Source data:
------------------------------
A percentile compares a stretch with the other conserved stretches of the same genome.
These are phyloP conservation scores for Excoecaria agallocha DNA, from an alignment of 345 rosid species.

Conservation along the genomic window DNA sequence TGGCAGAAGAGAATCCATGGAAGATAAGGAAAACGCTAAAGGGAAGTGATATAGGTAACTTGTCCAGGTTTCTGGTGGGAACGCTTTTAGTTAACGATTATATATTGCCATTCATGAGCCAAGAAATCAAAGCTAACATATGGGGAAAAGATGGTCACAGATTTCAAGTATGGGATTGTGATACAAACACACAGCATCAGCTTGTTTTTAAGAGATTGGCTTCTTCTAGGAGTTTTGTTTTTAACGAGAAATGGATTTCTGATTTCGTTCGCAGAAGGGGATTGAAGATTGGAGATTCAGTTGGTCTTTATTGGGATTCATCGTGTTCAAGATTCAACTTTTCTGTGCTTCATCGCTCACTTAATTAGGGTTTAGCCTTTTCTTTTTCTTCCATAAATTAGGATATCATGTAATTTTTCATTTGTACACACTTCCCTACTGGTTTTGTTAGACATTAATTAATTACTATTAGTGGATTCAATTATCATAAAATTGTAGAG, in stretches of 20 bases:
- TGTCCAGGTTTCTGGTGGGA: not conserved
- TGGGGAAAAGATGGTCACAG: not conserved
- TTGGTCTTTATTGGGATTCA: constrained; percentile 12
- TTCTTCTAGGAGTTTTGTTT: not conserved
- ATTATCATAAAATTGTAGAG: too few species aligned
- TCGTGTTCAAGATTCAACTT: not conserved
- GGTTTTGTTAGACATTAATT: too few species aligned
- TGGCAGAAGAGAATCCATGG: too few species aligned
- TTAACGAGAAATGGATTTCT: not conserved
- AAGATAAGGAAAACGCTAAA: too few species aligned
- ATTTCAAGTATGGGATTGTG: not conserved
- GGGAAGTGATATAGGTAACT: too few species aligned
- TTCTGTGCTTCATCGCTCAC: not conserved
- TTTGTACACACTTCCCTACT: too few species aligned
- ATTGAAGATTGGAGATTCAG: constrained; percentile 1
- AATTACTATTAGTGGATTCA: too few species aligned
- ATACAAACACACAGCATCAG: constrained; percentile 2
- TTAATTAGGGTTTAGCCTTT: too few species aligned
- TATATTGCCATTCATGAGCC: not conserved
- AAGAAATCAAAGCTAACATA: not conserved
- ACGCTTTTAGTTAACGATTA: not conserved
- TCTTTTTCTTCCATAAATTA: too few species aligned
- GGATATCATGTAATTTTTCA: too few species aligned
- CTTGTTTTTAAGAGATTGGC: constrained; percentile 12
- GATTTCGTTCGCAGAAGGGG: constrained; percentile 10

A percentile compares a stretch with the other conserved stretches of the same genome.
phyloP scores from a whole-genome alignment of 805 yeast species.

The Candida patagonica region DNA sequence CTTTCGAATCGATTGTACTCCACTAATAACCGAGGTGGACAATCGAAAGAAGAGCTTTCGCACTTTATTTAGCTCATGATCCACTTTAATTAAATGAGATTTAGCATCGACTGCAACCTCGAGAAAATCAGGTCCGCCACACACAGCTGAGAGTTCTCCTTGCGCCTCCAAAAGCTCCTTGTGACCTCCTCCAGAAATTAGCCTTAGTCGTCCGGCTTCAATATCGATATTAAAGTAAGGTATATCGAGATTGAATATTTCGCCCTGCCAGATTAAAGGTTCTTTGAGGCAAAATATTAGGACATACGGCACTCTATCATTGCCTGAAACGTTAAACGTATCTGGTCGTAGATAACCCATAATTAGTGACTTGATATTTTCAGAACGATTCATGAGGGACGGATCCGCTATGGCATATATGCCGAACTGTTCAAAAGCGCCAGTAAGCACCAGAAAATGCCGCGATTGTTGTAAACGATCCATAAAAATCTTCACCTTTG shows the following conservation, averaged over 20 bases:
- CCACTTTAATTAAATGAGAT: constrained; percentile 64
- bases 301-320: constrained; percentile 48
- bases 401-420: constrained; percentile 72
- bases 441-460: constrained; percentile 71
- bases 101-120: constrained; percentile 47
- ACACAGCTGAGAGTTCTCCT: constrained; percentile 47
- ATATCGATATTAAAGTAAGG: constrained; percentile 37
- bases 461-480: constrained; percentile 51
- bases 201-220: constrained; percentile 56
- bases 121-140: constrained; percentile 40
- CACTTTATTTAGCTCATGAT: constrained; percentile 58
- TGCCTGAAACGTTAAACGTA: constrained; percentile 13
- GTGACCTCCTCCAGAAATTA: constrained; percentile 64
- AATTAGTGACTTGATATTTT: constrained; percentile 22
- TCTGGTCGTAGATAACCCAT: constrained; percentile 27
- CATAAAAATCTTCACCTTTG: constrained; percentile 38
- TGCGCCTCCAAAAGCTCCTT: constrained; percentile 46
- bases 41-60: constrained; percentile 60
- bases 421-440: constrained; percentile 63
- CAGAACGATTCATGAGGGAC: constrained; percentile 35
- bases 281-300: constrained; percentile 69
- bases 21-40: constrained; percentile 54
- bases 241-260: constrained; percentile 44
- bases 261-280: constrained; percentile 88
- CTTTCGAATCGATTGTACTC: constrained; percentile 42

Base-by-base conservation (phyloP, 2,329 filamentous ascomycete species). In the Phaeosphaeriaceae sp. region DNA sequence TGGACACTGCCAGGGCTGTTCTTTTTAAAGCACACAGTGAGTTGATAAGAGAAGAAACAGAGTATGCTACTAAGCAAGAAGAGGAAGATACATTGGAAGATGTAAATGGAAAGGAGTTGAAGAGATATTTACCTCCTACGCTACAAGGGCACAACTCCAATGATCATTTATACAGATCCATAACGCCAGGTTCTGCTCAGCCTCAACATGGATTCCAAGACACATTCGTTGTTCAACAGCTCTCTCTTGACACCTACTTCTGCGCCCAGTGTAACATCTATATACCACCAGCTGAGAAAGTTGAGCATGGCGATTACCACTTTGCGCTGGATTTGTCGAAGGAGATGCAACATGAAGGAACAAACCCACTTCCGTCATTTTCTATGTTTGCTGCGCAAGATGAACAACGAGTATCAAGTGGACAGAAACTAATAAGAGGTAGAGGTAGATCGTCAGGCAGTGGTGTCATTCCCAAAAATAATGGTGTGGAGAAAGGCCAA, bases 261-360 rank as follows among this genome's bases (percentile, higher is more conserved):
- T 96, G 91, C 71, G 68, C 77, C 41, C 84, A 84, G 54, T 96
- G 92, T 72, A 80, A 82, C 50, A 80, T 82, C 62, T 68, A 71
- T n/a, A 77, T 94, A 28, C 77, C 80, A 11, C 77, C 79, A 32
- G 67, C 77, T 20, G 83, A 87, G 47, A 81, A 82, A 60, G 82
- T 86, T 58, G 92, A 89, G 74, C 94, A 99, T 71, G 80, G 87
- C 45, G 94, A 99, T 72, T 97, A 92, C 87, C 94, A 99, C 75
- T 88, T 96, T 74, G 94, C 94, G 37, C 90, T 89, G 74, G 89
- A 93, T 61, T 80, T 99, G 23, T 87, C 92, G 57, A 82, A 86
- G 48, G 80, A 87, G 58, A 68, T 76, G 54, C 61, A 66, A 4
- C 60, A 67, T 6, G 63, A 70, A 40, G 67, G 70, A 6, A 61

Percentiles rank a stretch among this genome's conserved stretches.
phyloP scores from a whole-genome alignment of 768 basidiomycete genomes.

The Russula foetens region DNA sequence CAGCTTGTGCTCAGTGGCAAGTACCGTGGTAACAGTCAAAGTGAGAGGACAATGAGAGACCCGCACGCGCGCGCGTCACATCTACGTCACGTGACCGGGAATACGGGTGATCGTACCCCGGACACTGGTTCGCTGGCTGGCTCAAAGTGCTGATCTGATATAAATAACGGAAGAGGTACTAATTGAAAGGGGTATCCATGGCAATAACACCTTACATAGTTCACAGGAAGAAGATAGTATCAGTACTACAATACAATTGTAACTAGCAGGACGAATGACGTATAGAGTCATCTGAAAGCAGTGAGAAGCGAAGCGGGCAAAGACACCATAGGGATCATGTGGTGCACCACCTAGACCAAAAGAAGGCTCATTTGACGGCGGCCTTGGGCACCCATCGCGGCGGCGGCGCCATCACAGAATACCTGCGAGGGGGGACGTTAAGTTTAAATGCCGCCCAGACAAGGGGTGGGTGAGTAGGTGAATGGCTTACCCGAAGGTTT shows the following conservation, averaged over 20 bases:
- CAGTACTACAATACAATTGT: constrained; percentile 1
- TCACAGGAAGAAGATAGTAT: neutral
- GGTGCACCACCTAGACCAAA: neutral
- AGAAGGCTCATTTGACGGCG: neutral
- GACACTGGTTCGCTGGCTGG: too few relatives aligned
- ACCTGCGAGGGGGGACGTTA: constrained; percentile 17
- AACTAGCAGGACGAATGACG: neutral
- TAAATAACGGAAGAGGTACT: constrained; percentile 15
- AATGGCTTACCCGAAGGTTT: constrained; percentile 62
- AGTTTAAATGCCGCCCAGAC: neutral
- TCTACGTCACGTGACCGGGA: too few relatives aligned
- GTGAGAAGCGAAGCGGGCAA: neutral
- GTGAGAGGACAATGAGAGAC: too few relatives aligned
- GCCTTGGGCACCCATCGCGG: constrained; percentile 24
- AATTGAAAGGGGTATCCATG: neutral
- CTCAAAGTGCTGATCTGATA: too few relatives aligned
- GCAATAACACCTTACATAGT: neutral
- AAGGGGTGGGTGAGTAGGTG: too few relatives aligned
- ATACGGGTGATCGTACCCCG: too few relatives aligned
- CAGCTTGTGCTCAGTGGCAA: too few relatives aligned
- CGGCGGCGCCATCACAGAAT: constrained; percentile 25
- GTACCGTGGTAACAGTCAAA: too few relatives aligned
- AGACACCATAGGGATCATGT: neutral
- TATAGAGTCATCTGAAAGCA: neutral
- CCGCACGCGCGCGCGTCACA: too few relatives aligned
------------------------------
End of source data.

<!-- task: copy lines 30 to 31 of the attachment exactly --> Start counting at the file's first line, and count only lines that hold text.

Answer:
phyloP scores from a whole-genome alignment of 805 yeast species.

The Candida patagonica region DNA sequence CTTTCGAATCGATTGTACTCCACTAATAACCGAGGTGGACAATCGAAAGAAGAGCTTTCGCACTTTATTTAGCTCATGATCCACTTTAATTAAATGAGATTTAGCATCGACTGCAACCTCGAGAAAATCAGGTCCGCCACACACAGCTGAGAGTTCTCCTTGCGCCTCCAAAAGCTCCTTGTGACCTCCTCCAGAAATTAGCCTTAGTCGTCCGGCTTCAATATCGATATTAAAGTAAGGTATATCGAGATTGAATATTTCGCCCTGCCAGATTAAAGGTTCTTTGAGGCAAAATATTAGGACATACGGCACTCTATCATTGCCTGAAACGTTAAACGTATCTGGTCGTAGATAACCCATAATTAGTGACTTGATATTTTCAGAACGATTCATGAGGGACGGATCCGCTATGGCATATATGCCGAACTGTTCAAAAGCGCCAGTAAGCACCAGAAAATGCCGCGATTGTTGTAAACGATCCATAAAAATCTTCACCTTTG shows the following conservation, averaged over 20 bases: